Cushman & Wakefield Commerce has published an apartment market report for Salt Lake County for the past fifteen years. Until now, Utah County had been left out of this type of research publication. But the recent surge in Utah County construction has made it very apparent that there's a need for more coverage in this area. So, recently Cushman & Wakefield rolled out their first-ever Utah County Apartment Market Report. Below is a summary of the findings in that excellent report.
Rental Rate and Vacancy
There are an estimated 53,000 rental units in Utah County. A quarter of those qualify as BYU-approved student housing. The rest are then attributed to the traditional rental market of single-person or family households. About half of these roughly 40,000 units are single-family homes, basement apartments, or duplexes. The other half is comprised of apartment communities of 3 to 350 units. For the purpose of their survey, Cushman & Wakefield included apartment communities of 25 or more units. This cross-section included nearly 6,000 apartment units, which is roughly 30% of the group of non-student communities with three or more units. This is considered to be a large and indicative sample.
The overall vacancy rate was 3.4% for all types of units in Utah County as of August. Rental rates are a bit high due to the recent surge in large, new and thus high-priced apartment communities, inevitably tipping the average rent numbers towards the pricier end. At $1,058 for all units, the Utah County figure is substantially higher than the Salt Lake County average sitting at only $949. However, when you look at the average cost per square foot, Utah County comes in below Salt Lake with $1.06 versus $1.09 respectively, which means you get more space for the money. This makes the average size of units 1,001 square feet, with average sizes ranging from 784 square feet for a one-bedroom to 1,316 square feet for a three-bedroom.
Cushman & Wakefield go further in exploring average rental rates and vacancy by analyzing how the size of the community affects the calculations. And as it turns out, there's a rather significant disparity of cost depending on the size of the community. For example, the average rental rate in a small community (fewer than 100 units) is $967 for a two-bedroom, two-bath unit while it's large community counterpart (250 or more units) costs a 25% increase at $1,209. Smaller communities seem to have the advantage when it comes to vacancy rates. Small and mid-size communities (100 to 249 units) have an average vacancy rate of 2.6%, while large apartment communities come in at a much higher 5.1%.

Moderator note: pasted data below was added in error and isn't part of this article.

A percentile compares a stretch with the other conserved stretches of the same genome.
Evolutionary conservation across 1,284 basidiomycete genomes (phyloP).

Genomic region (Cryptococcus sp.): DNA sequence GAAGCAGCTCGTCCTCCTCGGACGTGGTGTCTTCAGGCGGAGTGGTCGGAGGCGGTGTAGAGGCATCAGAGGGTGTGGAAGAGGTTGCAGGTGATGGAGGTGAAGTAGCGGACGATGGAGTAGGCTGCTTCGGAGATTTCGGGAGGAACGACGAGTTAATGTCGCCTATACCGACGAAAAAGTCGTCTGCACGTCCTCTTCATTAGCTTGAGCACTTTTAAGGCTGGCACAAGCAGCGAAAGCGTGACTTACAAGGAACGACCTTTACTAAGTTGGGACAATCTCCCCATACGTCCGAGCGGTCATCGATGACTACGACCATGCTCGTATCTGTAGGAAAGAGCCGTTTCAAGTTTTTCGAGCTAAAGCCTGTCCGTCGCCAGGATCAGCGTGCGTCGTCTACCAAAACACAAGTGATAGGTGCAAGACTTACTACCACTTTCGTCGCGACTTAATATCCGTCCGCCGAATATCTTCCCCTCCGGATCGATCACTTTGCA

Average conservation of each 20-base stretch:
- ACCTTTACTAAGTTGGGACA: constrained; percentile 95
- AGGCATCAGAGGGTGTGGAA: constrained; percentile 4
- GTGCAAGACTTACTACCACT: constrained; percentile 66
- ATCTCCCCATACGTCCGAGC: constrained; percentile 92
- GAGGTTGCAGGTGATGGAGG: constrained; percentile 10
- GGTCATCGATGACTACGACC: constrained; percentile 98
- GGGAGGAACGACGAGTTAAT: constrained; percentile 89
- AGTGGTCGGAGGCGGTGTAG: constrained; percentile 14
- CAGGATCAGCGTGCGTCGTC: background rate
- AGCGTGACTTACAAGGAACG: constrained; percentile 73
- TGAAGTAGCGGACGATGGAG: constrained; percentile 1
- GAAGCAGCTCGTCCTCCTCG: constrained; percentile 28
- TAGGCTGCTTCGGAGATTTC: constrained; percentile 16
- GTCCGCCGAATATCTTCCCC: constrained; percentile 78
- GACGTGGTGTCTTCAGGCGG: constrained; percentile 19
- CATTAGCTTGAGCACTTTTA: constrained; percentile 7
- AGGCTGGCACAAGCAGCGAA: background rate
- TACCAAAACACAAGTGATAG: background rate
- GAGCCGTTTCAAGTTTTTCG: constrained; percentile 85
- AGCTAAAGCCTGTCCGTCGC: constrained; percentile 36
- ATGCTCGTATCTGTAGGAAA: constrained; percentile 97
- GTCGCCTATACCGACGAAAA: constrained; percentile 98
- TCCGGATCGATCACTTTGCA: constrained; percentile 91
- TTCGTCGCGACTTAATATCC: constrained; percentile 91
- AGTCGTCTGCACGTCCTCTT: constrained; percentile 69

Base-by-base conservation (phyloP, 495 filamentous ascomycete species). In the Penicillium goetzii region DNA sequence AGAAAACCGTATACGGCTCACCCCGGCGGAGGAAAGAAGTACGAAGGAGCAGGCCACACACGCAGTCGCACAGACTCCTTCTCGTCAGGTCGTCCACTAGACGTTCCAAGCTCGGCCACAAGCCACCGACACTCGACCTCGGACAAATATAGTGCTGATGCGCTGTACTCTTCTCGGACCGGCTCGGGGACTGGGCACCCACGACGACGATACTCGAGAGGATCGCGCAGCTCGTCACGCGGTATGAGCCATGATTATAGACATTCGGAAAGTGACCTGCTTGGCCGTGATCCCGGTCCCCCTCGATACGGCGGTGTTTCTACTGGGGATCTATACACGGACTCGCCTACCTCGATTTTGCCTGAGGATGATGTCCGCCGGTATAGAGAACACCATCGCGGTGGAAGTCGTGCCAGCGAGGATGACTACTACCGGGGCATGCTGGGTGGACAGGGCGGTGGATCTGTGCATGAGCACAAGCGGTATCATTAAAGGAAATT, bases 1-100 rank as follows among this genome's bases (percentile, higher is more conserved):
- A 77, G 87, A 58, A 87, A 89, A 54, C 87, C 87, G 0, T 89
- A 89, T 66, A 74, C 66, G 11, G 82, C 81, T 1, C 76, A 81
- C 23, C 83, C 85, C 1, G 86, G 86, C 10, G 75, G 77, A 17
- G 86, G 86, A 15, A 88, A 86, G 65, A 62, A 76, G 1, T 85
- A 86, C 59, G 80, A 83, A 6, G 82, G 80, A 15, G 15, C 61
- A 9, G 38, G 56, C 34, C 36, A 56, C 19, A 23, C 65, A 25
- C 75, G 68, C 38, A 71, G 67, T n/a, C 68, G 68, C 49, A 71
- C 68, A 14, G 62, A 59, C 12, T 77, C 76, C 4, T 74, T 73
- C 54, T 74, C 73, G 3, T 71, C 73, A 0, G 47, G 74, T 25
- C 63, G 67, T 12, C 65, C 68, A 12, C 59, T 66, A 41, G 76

Cushman & Wakefield then go on to analyze how the location of the community affects the rental rate and vacancy of units. The results show that the overall average rent is very similar for communities located north of Orem and those located in or south of Orem, $1,062 in the north as opposed to $1,055 in the south. What does differ significantly, however, is the size of these comparably priced units. The average square footage is 1,038 in the north compared to a much smaller 966 in the south. The regions also differ largely when it comes to vacancy rates with an overall rate of 4.3% in the north versus a noticeably smaller 2.7% in the south.
Apartment Construction Trends
The apartment selection for renter families in Utah County has been historically slim. There used to be only a few large, high-quality apartment communities. And of these, most of them were aimed at the student market, not a destination for families. But huge changes have recently rippled through the scene. There hasn't been a student project developed since 2004. A shift is happening with demand. A whopping 3,600 new rental units have been given building permits in the past two years. This blows the sixteen-year average of 512 out of the water. This new overwhelming need for rental real estate has spurred historic amounts of apartment development in the county. The past five years have produced 60% of all units developed in the last 20 years. That's seventeen market rate projects with 3,738 units between 2011 and August 2016. That's high construction concentration across the county with the highest saturation in Orem, claiming 28% of all new units built since 1996.